Most sensible people are rightfully concerned about the proliferation of nuclear weaponry. But in fact we should be even more concerned about the proliferation of nuclear energy sources, for here we’re not talking about some tinpot dictator (whom the whole world’s watching in readiness to thwart him) deliberately and by intent trying to unleash some sort of nuclear holocaust. Rather, we’re talking about normal common-or-garden human error, faulty or ageing equipment, cost-cutting in materials or maintenance budgets, and general cock-ups… whilst the rest of us just sit complacently by as it happens. These are much more likely scenarios for a major nuclear disaster. And the risks increase dramatically with the spread of nuclear power plants, especially when such are in the hands of profit-driven transnational corporations!
Can such corporations really be trusted in regard to safety issues and suchlike? Well, let’s just think about BP and the Gulf of Mexico for a moment. And no matter how safety-conscious an establishment may claim (or genuinely strive) to be there’s always, always, human error, lack of forethought, and simple carelessness.
You could almost say that humans are inherently unsafe, no matter what regulations are introduced (just look at the number of road accidents each year!). Anyone who thinks otherwise, and focusses exclusively on the alleged safety of the technology, is living in cloud-cuckoo land. And the consequences of having a disgruntled, disturbed, or maliciously inclined employee working in the bowels of a nuclear power plant don’t even bear thinking about.
So I’d decided that until such time as Climate Camp takes a more determined stance on nuclear and thereby openly demonstrate that there’s no support within the movement for the pro-nuclear lobby (as some could easily suspect or imply) it’d be best that we go our separate ways. Otherwise they could be just as guilty of the same greenwash of which they accuse others.
Yet here I am, a year down the road from Blackheath, and just returned from yet another Climate Camp… in Scotland! And, I have to say, an incredibly soggy week in Scotland… with most mornings having me peering blearily out of a rain-soaked tent at grey, chilly, and wet days. And this slap bang in the middle of August! It just ain’t right I tell ya.
So what happened? How come I managed to get myself sucked in again? Did I forget my resolve? Lose my marbles? Or what? Well y’see, the whole nature of the Camp was a tad different this year… a somewhat different target for starters. RBS this time (the Royal Bank of Scotland).
Ok, the Climate Camp “official line” on “why RBS?” seems still to be weighted heavily against the coal industry. Thus we have:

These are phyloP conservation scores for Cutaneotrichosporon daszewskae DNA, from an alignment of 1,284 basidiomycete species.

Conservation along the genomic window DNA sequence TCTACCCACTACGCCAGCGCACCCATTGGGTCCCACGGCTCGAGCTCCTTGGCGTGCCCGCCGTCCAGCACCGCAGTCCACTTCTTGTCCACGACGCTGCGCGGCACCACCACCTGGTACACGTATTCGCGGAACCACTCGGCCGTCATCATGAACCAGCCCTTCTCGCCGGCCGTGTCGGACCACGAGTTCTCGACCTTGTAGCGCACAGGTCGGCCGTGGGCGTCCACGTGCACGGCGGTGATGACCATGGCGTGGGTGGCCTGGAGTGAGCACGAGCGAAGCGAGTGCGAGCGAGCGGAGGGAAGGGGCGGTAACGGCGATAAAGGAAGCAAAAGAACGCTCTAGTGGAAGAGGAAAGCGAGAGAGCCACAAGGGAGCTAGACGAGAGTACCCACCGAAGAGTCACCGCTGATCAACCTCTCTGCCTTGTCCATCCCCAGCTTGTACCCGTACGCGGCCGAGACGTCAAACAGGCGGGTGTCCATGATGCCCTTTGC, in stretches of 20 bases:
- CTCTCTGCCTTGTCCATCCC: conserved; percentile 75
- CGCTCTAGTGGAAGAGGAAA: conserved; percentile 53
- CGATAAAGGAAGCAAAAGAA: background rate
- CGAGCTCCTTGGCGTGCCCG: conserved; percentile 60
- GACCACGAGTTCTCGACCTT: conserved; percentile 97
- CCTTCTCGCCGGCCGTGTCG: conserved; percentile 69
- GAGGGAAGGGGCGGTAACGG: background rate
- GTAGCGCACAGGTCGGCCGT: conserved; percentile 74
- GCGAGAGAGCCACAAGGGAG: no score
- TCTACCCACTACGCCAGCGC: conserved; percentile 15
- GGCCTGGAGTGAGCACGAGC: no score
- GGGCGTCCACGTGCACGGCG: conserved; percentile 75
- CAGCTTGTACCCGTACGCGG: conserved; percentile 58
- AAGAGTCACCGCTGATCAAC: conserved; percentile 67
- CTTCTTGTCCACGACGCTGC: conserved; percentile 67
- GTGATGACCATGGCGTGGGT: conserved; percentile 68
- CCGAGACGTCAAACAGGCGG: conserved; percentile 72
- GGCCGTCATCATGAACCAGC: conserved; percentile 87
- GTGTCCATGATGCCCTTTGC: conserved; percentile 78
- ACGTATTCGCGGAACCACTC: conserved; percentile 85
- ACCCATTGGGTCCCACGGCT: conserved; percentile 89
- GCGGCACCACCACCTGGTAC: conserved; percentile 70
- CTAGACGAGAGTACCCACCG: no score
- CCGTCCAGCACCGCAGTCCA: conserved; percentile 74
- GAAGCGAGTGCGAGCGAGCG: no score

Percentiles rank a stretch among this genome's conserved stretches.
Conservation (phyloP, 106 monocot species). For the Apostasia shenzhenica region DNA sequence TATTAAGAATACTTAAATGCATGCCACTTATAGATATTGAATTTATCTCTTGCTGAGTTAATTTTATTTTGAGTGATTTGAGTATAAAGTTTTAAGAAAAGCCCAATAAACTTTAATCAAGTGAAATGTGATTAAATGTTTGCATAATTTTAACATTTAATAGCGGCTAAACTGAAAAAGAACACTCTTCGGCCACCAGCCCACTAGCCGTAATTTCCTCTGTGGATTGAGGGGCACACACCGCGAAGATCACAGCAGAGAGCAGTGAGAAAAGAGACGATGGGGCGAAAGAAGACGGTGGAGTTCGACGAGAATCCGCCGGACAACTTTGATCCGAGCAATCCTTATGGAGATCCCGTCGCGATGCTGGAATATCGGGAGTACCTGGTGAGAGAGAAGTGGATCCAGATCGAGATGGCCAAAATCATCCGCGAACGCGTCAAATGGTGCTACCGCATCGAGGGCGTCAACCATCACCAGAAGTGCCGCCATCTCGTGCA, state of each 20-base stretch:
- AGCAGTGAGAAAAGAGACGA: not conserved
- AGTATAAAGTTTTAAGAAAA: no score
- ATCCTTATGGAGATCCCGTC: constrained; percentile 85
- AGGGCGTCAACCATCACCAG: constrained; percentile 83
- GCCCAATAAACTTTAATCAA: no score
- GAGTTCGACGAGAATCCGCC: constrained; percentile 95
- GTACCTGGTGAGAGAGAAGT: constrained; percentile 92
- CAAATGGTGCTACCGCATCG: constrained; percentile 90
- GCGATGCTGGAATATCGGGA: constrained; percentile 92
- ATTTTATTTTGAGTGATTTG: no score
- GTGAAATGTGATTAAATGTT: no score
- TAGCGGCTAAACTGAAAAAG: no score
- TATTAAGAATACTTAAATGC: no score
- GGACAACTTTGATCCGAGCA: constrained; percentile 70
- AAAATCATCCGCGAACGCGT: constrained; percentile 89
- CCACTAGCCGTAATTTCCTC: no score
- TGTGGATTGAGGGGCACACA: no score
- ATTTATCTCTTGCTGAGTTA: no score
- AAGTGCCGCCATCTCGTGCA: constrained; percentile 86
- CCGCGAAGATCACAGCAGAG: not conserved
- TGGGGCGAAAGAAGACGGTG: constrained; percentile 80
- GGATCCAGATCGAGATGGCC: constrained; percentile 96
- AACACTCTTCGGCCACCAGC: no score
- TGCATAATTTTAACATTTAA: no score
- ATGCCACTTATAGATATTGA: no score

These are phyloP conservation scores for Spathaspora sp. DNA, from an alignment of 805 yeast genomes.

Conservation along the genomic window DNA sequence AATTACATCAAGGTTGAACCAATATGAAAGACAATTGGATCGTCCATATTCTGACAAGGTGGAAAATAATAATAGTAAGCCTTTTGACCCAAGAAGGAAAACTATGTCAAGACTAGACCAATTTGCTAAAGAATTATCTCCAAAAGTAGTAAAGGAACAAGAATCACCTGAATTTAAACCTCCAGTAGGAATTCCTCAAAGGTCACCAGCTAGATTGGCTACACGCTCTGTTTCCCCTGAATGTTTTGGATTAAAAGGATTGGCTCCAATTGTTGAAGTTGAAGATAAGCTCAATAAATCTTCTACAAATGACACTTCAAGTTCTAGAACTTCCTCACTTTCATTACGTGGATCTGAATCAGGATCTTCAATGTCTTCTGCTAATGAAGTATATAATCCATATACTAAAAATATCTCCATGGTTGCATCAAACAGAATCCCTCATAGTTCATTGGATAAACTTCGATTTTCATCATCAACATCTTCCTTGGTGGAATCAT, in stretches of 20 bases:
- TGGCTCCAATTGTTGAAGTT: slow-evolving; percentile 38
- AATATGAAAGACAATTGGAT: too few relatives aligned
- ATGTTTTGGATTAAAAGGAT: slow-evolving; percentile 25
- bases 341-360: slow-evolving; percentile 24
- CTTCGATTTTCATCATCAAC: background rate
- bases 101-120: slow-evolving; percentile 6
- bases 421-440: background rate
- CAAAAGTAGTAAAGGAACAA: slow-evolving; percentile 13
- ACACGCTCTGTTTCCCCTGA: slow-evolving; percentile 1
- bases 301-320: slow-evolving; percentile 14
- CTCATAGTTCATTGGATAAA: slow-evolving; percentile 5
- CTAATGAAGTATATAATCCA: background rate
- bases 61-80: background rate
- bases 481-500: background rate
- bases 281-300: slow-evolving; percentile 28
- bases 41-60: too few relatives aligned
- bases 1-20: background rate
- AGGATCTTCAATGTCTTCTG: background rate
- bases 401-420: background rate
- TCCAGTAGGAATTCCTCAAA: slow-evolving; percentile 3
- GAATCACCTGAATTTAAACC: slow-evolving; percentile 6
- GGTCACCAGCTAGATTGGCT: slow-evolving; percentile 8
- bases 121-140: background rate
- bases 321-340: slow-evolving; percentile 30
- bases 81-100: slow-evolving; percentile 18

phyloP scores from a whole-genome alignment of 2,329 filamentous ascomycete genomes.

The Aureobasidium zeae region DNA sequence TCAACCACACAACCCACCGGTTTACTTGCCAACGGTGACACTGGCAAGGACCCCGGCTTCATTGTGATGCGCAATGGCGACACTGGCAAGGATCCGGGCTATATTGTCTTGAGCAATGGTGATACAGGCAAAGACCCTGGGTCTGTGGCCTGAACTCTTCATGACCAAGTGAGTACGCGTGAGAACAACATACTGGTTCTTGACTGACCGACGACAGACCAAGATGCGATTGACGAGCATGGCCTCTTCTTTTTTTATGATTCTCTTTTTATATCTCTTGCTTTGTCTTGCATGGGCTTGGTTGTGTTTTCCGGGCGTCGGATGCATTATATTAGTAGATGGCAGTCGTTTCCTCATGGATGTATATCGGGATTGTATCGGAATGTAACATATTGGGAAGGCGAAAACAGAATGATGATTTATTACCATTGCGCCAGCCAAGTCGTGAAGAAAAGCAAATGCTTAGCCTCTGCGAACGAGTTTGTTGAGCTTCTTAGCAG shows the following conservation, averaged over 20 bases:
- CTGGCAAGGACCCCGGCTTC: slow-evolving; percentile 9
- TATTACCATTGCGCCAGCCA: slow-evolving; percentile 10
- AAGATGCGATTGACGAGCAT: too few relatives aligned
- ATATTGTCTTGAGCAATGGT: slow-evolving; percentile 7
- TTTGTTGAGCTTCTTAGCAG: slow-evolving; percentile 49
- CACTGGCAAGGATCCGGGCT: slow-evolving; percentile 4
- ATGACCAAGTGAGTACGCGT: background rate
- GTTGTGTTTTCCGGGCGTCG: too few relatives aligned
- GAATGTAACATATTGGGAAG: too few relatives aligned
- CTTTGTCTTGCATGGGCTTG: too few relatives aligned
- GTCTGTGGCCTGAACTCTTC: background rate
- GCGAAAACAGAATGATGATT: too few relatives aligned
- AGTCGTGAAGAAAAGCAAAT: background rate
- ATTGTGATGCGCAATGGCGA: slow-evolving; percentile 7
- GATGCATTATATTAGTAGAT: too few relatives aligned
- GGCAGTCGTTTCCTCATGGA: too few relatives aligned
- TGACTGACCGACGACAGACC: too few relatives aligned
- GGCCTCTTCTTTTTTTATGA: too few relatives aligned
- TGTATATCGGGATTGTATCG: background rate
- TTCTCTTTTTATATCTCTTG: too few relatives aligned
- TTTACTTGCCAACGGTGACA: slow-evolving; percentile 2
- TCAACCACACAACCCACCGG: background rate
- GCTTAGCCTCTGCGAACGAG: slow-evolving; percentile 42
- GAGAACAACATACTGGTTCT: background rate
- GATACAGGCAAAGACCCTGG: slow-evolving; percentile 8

The building of new coal power stations and the expansion of other polluting industries must also be stopped and existing plants decommissioned
along with a number of other such references, specifically to coal. Now compare that to its much more lightweight opposition to nuclear. Just a single (almost “token” one might say) mention in fact, tucked in like an afterthought:
The false solutions they offer (such as bio-fuels, carbon trading, carbon capture and storage, nuclear etc) serve only to “green”capitalism in the search for more growth
That aside though, there are other great reasons for going up against RBS. For starters, it’s a bank. And we all despise those greedy grabbing bastards wankers bankers… don’t we? Particularly these days when so many decent honest hard-working folk are scratching around in an effort to just keep body and soul together. Then there’s its rather dodgy record of loan underwriting:
In October 2007, RBS underwrote loans of $1 billion for Lundin Petroleum. The Sudan Divestment Task Force (SDTF) has classified Lundin in its Top 5 “Highest Offenders”, for its direct support for the Sudanese government during the continued ethnic cleansing in Darfur. Lundin was exploring for oil in Block 5B in south Sudan, together with Sudapet, the Sudanese national oil company, which is part of the regime. Human Rights Watch and Christian Aid asserted that, if not complicit, the company enabled Sudanese military operations against local civilians, including the clearing of villages and widespread rape. 83 MPs signed EDM 1338 in support of Sudan Divestment UK, while MEPs managed to divest the European Parliament’s pension holdings from Petrochina (also active in Sudan).
This is to say nothing of its other “dirty investments”, including its involvement with tar sands oil extraction projects. All in all then a fairly despicable and unethical institution and certainly not one that we, poor old muggins joe public, should have been conned into bailing out of trouble. Not before it had cleaned up its act anyway. Yet as it stands, its lights are still burning brightly throughout the night, squandering our money and wasting precious energy.
So I thought it was fairly worthwhile to put my decision of a year ago on hold and hitch myself once more to the Climate Camp wagon. Which, once again, has resulted in a load of pics. (Just yer bog-standard link to the set on Flickr this time rather than a slideshow cos there’s far too many for such a gizmo.)
Update 02 September 2010 19:00hrs: Now here’s an interesting little item (arrived just now in my Inbox) that feeds rather neatly into my comment above regarding the “safety” record of transnational corporations. And whaddya know… its BP again!